Fenrir the Savannah cat has made hiss-tory after earning the record title for the tallest living domestic cat.
The fascinating feline, who belongs to Dr. William John Powers of Farmington Hills, Michigan, USA, measured an astonishing 47.83 cm (18.83 in) on 29 January 2021.
But where does the house cat get his surprising stature from?
Fenrir, whose name derives from one of Saturn’s moons, is an F2 Savannah cat, which is recognised by The International Cat Association as a domestic breed.
His grandfather, a Serval named Kongo, was a tall wild cat and passed his height down to his offspring.
A Savannah cat results from a cross between a domestic cat and a serval, a medium-sized, large-eared wild African cat.
This unusual cross became popular among breeders at the end of the 1990s, and in 2001 TICA accepted it as a new registered breed.
Despite being a descendant of a wild feline, Fenrir is exceptionally tall for his breed, standing one inch taller than average-sized Savannah cats, which typically measure between 14 and 17 inches tall.
In fact, at just two years and 10 months old, Fenrir may even be on track to surpass his late brother Arcturus’s height.
At 48.4 cm (19.05 inches), Arcturus previously held the same record title in 2016 and still holds the title for the tallest domestic cat ever.
“I kept a growth chart of both cats, and Fen was neck and neck with Arc all throughout his kittenhood,” said Will.
“I also feed Fenrir the same special diet I developed for Arcturus, so with similar genetics and the same environment, it’s not shocking that he grew as massive as he did.”
Will, who has owned multiple felines throughout the years, adopted Fenrir when he was just 12 weeks old.
“Arcturus passed in a tragic house fire five years ago shortly after getting his record, and his parents, Dream and Myst, were unable to conceive and have further kittens after that, until approximately two years later when Myst unexpectedly became pregnant again,” said Will.
“Two boys were born in the litter, Fenrir and Corvus, both of whom are full brothers of Arcturus. I adopted both kittens.”
A self-proclaimed “crazy cat dad,” Will enjoys taking Fenrir out in public and educating curious onlookers.
Because he is so much larger than other Savannah cats, Fenrir is oftentimes confused with different breeds.
“Sometimes people see him and think he’s a small panther, a puma, or an ocelot,” said Will.
“This can actually scare people and they back away from him in fear, but once I explain that he’s a therapy cat and very friendly, people are thrilled to walk up to him.”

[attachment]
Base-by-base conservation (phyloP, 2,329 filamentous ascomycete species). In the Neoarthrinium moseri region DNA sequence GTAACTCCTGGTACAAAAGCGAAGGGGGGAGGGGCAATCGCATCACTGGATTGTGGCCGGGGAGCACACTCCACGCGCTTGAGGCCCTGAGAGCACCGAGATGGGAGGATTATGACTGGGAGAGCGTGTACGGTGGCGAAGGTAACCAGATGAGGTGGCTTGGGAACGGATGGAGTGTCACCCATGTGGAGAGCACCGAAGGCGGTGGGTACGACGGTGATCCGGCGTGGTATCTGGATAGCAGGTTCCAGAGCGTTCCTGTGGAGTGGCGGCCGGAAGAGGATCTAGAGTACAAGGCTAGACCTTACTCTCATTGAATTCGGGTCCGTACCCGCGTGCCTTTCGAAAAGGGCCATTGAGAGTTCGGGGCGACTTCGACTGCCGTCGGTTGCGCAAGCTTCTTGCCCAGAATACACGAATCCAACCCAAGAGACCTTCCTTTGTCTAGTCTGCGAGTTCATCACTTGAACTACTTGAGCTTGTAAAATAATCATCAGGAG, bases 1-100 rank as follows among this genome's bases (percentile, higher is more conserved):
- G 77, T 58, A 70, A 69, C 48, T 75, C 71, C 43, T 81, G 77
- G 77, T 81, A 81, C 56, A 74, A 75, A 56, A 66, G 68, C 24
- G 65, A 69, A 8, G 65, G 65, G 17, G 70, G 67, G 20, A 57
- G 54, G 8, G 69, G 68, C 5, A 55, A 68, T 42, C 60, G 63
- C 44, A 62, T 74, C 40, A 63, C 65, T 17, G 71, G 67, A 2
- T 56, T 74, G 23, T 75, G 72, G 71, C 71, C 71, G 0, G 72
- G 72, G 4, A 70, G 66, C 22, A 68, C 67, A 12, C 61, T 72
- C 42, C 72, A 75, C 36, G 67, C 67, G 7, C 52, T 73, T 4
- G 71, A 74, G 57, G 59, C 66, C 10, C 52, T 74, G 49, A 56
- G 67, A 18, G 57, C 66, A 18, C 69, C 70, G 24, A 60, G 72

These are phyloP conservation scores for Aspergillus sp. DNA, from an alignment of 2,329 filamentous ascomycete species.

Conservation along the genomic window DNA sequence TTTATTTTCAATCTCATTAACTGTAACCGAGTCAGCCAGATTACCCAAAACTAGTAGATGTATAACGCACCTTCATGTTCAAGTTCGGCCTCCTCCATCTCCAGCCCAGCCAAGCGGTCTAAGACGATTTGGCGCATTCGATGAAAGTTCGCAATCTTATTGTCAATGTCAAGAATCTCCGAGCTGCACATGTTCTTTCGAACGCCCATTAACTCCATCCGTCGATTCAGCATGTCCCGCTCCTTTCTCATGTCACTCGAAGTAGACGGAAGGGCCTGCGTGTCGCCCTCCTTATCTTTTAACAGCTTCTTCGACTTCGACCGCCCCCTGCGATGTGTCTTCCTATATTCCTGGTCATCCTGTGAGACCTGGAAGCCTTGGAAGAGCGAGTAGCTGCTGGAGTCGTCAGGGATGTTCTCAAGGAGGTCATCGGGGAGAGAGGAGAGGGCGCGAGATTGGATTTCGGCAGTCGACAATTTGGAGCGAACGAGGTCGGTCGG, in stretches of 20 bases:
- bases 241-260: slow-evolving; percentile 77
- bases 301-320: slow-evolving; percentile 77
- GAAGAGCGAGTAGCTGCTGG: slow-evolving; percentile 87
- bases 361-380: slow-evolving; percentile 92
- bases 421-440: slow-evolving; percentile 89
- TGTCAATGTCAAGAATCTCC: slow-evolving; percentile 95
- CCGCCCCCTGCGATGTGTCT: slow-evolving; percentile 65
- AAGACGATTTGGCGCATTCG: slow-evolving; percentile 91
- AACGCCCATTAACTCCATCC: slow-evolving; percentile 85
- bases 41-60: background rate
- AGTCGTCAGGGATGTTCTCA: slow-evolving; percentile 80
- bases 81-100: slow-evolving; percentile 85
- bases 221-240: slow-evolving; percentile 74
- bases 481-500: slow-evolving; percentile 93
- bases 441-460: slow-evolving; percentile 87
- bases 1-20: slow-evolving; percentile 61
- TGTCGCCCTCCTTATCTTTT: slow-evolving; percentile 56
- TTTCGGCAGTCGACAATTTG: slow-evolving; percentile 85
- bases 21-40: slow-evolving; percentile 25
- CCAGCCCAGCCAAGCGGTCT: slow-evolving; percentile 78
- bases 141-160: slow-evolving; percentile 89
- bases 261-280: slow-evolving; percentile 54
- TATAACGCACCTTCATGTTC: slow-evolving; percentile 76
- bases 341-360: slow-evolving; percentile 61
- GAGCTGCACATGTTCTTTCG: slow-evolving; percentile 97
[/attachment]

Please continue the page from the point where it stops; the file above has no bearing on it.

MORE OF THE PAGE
As the president of a cat shelter, Will wanted to use Fenrir’s unique status as a record holder to help run charity events as a means of raising funds for Detroit stray and shelter cats.
While Will says he would typically encourage people to adopt a cat rather than to shop for one, he urges those that have purchased exotics or felines with unique traits and have an opportunity to seek out a Guinness World Records title to do so and use their pet’s fame to assist animals in need.
Bringing awareness to shelter cats isn’t Fenrir’s only job.
Will, who is a physician and HIV specialist and runs his own practice in Michigan, says Fenrir and his other cats are a major part of his office experience.
In fact, when Fenrir isn’t busy cuddling up to Will at home, he works as a therapy cat on Tuesdays to calm HIV patients and help them feel at ease.
“He wanders around the office receiving pets from people, snoozing on exam room tables, and begging for treats,” said Will.
“He will see patients with me, following me room to room until he starts to tire out, then he’ll usually stay in one room and curl up on a chair somewhere and snooze until lunchtime.”
But it’s at home where Fenrir really lets loose, sometimes playing fetch and chasing Will around the house.
“Fen is a big lovable goofus. He’s a very silly cat, and loves to play and run around,” said Will.
“Sometimes, when chasing him, if he feels he’s about to be caught, he will suddenly jump into a box or container to hide as if I couldn’t see him, but the container is usually way too small for him, and I have some hilarious photos of him trying to force himself into boxes half his size.”
Although Will was excited to learn that Fenrir was recognized for his record-breaking tallness, he also admitted the news was very emotional.
In 2017, Will’s Farmington Hills, Michigan home caught fire, tragically taking the lives of his cats Cygnus, a silver Maine Coon who held the record for the longest tail on a domestic cat living, and Arcturus.
The record title for the longest tail on a domestic cat living has since been claimed by Will’s Maine Coon, Altair, whose lush tail measures 40.83 cm (16.07 in), but Cygnus still holds the record title for the longest tail on a domestic cat ever, with a tail that measured an astonishing 44.66 cm (17.58 in).
“For someone so obsessed with their cats to have not one, not two, but four Guinness World Records title holding animals in one lifetime is a bit surreal isn’t it,” said Will.
“It almost feels like it was something destined to happen, and then even after our disaster, the universe tried to make at least that little bit of it right again.”
Will believes that having Fenrir recognised for his achievement has helped him restore his life and hopes the feline’s newfound fame will improve the world’s understanding of hybrid cats.
“I look forward to all the good that Fenrir and Altair can do with their records,” said Will.
“I sincerely hope they can live up to the legacy of their late siblings Arcturus and Cygnus.”
Fenrir has also earned a place in the new Guinness World Records 2023 edition, available now! Find out where you can purchase your copy.